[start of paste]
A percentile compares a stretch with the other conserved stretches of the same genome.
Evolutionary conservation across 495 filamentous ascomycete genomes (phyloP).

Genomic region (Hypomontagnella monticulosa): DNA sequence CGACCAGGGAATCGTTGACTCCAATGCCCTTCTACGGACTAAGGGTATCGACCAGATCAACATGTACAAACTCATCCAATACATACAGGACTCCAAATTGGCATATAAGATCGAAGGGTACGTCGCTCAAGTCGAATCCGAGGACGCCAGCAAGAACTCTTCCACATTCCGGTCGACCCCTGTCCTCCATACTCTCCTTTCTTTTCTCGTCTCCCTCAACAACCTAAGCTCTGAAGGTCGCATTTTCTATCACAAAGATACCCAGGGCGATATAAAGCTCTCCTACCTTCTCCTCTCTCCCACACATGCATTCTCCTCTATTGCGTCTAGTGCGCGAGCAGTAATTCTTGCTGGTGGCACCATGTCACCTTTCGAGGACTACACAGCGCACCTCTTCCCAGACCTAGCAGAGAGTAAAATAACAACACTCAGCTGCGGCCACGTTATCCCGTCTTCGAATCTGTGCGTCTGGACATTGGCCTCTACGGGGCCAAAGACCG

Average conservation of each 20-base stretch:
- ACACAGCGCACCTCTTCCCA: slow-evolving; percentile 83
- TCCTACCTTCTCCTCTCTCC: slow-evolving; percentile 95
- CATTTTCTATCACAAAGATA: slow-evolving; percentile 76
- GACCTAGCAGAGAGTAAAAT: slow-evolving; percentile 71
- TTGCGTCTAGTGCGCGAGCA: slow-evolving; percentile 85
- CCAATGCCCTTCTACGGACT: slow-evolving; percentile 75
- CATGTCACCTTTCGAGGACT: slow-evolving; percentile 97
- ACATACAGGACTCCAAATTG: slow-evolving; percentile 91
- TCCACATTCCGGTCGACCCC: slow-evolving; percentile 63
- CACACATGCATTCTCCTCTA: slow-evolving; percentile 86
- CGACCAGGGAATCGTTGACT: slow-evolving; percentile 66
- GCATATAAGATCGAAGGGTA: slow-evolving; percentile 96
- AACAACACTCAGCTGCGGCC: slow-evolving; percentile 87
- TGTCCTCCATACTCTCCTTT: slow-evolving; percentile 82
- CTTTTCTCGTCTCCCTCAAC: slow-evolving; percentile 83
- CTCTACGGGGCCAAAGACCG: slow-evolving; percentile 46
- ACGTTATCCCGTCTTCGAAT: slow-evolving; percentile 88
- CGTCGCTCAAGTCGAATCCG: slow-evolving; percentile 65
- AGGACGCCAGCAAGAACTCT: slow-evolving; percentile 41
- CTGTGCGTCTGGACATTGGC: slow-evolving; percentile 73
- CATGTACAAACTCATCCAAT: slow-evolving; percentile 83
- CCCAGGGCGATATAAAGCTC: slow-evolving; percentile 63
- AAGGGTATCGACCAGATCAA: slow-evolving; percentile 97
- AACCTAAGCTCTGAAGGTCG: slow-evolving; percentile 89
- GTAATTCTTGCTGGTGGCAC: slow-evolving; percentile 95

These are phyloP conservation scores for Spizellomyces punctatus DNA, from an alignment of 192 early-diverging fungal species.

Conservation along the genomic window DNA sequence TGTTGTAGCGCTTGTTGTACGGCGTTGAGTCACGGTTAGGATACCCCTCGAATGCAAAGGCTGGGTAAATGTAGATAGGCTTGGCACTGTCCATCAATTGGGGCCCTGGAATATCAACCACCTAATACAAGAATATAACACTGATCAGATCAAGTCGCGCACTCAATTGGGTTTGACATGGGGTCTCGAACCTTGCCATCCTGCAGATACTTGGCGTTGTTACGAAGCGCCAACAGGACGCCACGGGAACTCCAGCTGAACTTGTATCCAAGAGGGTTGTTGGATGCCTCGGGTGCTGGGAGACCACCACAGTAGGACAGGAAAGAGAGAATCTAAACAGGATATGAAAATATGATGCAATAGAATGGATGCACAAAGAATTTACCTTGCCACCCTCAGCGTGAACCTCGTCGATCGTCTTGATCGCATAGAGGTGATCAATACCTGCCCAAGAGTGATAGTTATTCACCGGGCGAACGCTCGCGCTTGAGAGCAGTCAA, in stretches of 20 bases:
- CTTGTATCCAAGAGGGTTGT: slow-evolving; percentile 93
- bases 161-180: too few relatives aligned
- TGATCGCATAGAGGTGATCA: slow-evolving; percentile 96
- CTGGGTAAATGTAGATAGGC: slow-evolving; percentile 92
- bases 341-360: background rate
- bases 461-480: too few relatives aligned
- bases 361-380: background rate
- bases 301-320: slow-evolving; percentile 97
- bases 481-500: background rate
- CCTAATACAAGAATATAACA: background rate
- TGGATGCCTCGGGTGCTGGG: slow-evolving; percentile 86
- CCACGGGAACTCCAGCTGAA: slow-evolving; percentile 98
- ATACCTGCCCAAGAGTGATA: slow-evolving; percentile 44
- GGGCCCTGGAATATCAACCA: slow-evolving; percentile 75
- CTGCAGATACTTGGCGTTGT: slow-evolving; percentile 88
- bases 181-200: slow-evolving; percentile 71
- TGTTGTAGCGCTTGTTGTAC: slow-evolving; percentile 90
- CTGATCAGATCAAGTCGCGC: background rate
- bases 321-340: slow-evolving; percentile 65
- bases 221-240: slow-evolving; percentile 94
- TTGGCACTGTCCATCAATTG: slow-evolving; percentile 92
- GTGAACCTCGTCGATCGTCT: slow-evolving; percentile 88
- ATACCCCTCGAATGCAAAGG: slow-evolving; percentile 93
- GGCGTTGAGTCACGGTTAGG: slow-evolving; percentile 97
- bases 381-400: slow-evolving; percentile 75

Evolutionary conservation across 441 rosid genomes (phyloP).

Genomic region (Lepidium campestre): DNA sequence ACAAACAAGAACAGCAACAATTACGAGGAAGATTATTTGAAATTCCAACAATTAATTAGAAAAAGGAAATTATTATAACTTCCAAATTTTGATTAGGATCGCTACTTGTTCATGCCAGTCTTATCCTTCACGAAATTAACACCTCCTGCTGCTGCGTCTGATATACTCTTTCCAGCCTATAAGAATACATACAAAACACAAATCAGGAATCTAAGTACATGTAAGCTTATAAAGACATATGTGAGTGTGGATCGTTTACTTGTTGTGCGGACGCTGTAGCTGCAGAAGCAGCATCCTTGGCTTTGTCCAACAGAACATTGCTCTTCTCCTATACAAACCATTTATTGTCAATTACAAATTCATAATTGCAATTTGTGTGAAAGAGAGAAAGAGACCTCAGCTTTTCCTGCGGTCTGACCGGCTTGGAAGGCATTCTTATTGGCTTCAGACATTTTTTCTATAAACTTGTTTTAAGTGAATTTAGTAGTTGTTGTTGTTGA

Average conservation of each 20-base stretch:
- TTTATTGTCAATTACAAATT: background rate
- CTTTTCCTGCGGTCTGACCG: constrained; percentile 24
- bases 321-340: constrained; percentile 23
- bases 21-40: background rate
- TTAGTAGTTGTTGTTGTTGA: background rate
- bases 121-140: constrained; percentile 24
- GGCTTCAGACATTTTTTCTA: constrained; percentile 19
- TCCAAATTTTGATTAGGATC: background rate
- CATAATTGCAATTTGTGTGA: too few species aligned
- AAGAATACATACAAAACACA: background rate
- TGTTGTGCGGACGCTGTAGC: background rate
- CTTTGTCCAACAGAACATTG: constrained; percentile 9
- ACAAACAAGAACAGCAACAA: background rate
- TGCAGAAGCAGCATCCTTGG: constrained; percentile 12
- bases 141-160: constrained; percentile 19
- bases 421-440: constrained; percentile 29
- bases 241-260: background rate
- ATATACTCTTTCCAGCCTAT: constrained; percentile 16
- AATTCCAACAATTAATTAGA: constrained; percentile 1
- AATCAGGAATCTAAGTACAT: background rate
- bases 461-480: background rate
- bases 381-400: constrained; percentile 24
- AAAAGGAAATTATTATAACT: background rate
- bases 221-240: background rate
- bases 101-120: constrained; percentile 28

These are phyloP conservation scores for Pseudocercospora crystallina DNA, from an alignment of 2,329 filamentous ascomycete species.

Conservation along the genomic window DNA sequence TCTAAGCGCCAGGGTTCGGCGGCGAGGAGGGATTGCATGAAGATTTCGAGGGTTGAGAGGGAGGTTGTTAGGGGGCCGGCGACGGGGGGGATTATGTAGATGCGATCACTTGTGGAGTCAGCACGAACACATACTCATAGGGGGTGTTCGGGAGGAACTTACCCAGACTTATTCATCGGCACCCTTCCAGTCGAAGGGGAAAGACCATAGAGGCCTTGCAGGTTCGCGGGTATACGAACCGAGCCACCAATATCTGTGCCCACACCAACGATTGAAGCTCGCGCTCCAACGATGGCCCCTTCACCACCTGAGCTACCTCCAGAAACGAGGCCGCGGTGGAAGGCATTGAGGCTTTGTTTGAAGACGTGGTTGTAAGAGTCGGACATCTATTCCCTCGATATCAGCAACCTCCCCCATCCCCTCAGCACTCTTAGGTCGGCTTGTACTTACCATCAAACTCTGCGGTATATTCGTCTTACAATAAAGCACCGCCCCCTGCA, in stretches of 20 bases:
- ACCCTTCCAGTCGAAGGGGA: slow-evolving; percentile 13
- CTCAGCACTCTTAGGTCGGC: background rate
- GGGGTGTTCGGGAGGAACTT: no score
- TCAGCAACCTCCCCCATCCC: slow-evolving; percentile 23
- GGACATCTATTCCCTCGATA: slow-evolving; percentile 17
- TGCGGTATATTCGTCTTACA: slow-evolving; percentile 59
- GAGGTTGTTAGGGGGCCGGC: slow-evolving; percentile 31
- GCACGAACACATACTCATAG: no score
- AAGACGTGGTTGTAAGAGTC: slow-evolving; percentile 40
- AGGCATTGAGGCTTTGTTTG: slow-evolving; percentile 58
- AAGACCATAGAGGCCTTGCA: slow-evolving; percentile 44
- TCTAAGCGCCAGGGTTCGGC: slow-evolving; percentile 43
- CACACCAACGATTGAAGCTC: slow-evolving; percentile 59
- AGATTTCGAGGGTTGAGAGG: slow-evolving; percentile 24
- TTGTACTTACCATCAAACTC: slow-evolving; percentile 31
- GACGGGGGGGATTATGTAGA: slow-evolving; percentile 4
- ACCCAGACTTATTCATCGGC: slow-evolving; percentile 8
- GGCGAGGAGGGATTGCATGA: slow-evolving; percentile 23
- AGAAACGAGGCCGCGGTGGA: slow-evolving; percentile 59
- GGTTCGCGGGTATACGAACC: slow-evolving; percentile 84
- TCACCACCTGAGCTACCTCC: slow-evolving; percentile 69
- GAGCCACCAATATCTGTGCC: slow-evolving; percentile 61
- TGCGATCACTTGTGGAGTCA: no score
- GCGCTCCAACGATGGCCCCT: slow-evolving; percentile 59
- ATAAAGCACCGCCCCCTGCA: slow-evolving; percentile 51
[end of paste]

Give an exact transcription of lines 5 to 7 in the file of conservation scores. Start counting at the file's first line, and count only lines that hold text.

- ACACAGCGCACCTCTTCCCA: slow-evolving; percentile 83
- TCCTACCTTCTCCTCTCTCC: slow-evolving; percentile 95
- CATTTTCTATCACAAAGATA: slow-evolving; percentile 76